It’s no wonder why so many of those with new or worsened eating disorders are the frontline fighters of the pandemic. ACUTE, located in Denver, Colorado, is one of many eating disorder treatment centers that has seen an influx of patients during the pandemic.

The number of healthcare workers seeking treatment at ACUTE has nearly quadrupled compared to last year [2]. With admissions continuing to grow, it’s important that healthcare workers take the time to recognize the signs of disordered eating and receive the help they need.

How Healthcare Workers Can Stay Healthy

Most of their time is spent taking care of others, but healthcare workers often overlook or don’t prioritize their own health. Some may not even recognize that they have an eating disorder or may not acknowledge the severity of the condition.

Out of all diagnosed mental health disorders, eating disorders have the second-highest mortality rate [3]. It’s more important than ever to check on your physical and mental health.

If you’re a healthcare worker who is overworked and overstressed, make sure you understand the signs of an eating disorder. Some symptoms that healthcare workers should watch for include:

  • Skipping meals
  • Noticeable fluctuations in weight
  • Difficulty concentrating
  • Dizziness
  • Inability to control how much you eat
  • Rituals surrounding binge eating
  • Feelings of guilt, depression, or disgust about eating
  • Purging (vomiting) after meals

Healthcare workers who may be struggling with stress and disordered eating can try these strategies:

  • Avoid skipping meals
  • Prep your meals ahead of time to ensure that you’re eating a healthy amount
  • Establish a post-work routine that doesn’t revolve around food
  • Find healthy ways to comfort yourself, such as exercise, meditation, or listening to music
  • Ensure that you’re getting seven to eight hours of sleep each night

Healthcare workers are heroes during this time of uncertainty and fear. It’s important that they get the support they need to manage stress in a healthy way. If you find yourself struggling with an eating disorder, help is available.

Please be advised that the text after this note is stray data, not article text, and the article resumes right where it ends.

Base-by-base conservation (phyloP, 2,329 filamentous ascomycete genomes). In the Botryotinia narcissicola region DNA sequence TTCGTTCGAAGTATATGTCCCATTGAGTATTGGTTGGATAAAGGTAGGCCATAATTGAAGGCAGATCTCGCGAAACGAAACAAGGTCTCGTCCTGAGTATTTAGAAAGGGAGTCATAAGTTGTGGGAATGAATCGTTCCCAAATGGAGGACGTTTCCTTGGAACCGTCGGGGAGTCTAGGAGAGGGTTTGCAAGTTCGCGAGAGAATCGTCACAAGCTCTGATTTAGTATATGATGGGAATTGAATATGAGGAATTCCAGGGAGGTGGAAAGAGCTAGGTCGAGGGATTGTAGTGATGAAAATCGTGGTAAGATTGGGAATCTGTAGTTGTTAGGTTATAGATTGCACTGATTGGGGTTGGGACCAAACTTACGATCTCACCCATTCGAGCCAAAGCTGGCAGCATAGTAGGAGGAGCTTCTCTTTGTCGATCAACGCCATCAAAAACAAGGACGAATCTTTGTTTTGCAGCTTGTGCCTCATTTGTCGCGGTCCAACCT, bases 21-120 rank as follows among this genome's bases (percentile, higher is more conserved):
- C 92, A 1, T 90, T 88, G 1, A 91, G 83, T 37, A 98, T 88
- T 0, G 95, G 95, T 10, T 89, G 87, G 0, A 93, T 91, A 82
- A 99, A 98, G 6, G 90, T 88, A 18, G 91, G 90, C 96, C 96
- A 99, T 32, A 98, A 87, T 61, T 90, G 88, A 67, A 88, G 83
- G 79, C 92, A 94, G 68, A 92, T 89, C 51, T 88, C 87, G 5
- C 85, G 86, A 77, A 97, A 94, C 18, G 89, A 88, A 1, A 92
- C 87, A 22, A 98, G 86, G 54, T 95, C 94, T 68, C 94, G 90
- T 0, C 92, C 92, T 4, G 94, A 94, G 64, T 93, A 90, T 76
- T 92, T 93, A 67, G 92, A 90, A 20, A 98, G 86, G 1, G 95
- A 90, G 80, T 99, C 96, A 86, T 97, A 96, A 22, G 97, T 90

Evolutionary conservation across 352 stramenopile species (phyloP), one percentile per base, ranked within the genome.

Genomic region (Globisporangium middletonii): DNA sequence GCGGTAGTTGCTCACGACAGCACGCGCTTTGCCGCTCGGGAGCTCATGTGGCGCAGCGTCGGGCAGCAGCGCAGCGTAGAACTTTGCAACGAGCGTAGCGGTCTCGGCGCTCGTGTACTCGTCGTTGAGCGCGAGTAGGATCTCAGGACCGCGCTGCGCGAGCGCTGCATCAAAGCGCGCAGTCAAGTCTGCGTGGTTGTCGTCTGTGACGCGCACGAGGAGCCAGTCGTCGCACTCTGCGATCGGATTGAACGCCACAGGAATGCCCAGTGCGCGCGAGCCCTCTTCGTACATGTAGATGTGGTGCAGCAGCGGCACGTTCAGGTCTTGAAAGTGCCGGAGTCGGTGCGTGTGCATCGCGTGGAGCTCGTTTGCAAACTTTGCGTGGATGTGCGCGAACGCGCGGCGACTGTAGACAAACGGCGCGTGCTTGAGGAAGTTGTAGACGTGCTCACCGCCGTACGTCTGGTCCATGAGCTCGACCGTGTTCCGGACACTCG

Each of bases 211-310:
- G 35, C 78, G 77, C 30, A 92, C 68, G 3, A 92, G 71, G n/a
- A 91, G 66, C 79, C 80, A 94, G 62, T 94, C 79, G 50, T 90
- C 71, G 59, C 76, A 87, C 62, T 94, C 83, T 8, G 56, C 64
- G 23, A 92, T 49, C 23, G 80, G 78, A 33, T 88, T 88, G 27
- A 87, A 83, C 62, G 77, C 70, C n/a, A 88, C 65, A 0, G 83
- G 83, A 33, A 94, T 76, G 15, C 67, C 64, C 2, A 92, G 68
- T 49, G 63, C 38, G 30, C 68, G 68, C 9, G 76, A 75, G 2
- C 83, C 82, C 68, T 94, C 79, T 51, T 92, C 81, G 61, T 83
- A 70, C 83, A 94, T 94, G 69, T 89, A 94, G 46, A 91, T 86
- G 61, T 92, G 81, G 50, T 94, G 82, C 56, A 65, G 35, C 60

Resources:

[1] Krisberg, K. (2018). Concerns grow about burnout, stress in health care workers: New demands adding to burden. The Nation’s Health. Retrieved from: https://www.thenationshealth.org/content/48/8/1.3#:~:text=While%20health%20care%20is%20an,makes%20it%20harder%20to%20connect.

[2] Beech, K. (2020, Nov. 11). More health care workers are suffering from eating disorders amid pandemic. The Denver Channel. Retrieved from: https://www.thedenverchannel.com/news/national/more-health-care-workers-are-suffering-from-eating-disorders-amid-pandemic.

[3] Noguchi, Y. (2020, Sept. 8). Eating disorders thrive in anxious times, and pose a lethal threat. NPR. Retrieved from: https://www.npr.org/sections/health-shots/2020/09/08/908994616/eating-disorders-thrive-in-anxious-times-and-pose-a-lethal-threat


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The opinions and views of our guest contributors are shared to provide a broad perspective on eating disorders. These are not necessarily the views of Eating Disorder Hope, but an effort to offer a discussion of various issues by different concerned individuals.

We at Eating Disorder Hope understand that eating disorders result from a combination of environmental and genetic factors. If you or a loved one are suffering from an eating disorder, please know that there is hope for you, and seek immediate professional help.

Published January 12, 2021, on EatingDisorderHope.com
Reviewed & Approved on January 12, 2021, by Jacquelyn Ekern MS, LPC

About Baxter Ekern

Baxter is the Vice President of Ekern Enterprises, Inc. He is responsible for the operations of Eating Disorder Hope and ensuring that the website is functioning smoothly.